Biomechanical Properties of the Brachioradialis Muscle: Implications for Surgical Tendon Transfer

Lieber RL, Murray W, Clark DL, Hentz VR, Fridén J. Biomechanical Properties of the Brachioradialis Muscle: Implications for Surgical Tendon Transfer. J Hand Surg (Am) 30A:273-282, 2005.

PURPOSE: To understand the mechanical properties of the brachioradialis (BR) muscle and to use this information to simulate a BR-to-flexor pollicis longus (FPL) tendon transfer for restoration of lateral pinch.

METHODS: The BR mechanical properties were measured intraoperatively. Passive elastic properties were measured by elongating BR muscles at constant velocity while they were attached directly to a dual-mode servomotor. Sarcomere length was measured intraoperatively and in situ by laser diffraction with the elbow fully extended. Then both the mechanical and structural properties were programmed into a surgical simulator to test the hand surgeon's decision making when tensioning muscles in a simulated BR-to-FPL tendon transfer.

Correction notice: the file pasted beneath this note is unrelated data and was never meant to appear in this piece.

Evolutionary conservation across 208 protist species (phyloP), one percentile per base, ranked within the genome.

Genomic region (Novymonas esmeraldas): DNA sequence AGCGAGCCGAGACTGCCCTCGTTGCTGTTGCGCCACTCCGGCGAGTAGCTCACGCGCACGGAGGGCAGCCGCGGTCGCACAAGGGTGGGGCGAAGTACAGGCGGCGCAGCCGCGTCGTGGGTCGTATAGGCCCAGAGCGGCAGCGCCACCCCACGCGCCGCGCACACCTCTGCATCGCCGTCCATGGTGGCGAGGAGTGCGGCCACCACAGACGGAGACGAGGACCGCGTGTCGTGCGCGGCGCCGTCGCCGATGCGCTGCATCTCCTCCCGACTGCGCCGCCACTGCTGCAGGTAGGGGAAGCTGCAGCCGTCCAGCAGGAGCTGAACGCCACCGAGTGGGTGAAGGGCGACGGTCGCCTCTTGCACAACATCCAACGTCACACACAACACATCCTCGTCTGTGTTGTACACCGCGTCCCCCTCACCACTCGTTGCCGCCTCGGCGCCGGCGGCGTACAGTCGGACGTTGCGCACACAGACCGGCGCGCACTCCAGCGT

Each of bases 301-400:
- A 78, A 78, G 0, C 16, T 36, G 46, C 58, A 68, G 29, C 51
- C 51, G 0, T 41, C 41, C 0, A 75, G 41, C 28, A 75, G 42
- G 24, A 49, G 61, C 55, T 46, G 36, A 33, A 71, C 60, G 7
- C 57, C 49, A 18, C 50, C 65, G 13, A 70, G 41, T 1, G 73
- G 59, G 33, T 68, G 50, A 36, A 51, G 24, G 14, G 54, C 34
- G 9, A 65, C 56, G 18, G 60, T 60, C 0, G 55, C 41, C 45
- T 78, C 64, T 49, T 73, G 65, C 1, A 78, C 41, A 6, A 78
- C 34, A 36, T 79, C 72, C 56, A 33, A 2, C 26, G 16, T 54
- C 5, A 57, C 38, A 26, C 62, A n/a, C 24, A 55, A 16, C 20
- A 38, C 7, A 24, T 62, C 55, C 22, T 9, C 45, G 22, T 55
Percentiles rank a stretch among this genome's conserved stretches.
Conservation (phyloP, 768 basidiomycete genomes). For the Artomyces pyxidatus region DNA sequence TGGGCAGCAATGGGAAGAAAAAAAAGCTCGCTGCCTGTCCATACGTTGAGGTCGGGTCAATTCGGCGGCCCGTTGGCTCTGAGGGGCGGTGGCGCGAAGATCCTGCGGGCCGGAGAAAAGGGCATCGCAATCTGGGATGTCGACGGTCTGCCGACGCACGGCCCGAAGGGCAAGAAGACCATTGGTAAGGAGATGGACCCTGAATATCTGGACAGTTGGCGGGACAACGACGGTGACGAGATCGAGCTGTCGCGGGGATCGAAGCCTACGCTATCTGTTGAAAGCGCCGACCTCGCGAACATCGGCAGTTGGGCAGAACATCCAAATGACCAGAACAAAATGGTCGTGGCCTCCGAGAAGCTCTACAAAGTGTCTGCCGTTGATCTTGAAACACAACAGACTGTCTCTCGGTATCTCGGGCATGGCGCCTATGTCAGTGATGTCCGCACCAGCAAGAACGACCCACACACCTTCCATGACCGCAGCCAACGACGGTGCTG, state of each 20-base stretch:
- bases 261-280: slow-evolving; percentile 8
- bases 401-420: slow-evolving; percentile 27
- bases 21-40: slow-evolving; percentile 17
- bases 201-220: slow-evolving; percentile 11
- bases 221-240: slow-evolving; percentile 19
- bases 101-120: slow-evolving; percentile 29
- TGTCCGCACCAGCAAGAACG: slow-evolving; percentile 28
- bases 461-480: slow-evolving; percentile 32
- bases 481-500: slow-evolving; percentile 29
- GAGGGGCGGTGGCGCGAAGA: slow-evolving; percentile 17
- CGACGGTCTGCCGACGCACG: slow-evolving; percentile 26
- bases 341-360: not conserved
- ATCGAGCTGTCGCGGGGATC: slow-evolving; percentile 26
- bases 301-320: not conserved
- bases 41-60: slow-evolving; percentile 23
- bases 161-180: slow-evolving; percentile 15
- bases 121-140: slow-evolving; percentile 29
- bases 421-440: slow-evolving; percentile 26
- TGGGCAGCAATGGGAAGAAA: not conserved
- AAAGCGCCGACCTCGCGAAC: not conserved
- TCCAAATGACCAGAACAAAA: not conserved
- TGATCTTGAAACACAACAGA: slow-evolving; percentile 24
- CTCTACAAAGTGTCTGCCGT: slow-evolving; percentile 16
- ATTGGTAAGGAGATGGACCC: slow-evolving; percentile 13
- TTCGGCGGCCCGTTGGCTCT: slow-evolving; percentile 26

RESULTS: Passive mechanical BR properties were highly nonlinear. Under slack conditions sarcomere length (mean +/- standard deviation) was 2.81 +/- 0.10 microm (n = 4), corresponding to an active force of 93% maximum. Sarcomere length of the BR measured in situ with the elbow fully extended and the forearm in neutral rotation was 3.90 +/- 0.27 microm (n = 8), corresponding to an active force of only 23% maximum. Surgeons, who tensioned the BR for transfer into the FPL using only tactile feedback from the surgical simulator, attached the muscle at a passive tension of 5.87 +/- 0.97 N, which corresponded to a sarcomere length of 3.84 microm and an active muscle force of 27% maximum. Passive BR tension when both tactile and visual information were provided to the surgeon was significantly lower (2.42 +/- 0.72 N), corresponding to a sarcomere length of 3.56 mum and a much higher active muscle force of 45% maximum.

CONCLUSIONS: When these data were used to model pretransfer and posttransfer function dramatic differences in predicted function were obtained depending on the tensioning protocol chosen. This emphasizes the point that the decision-making process used during muscle tensioning has a profound effect on the functional outcome of the transfer.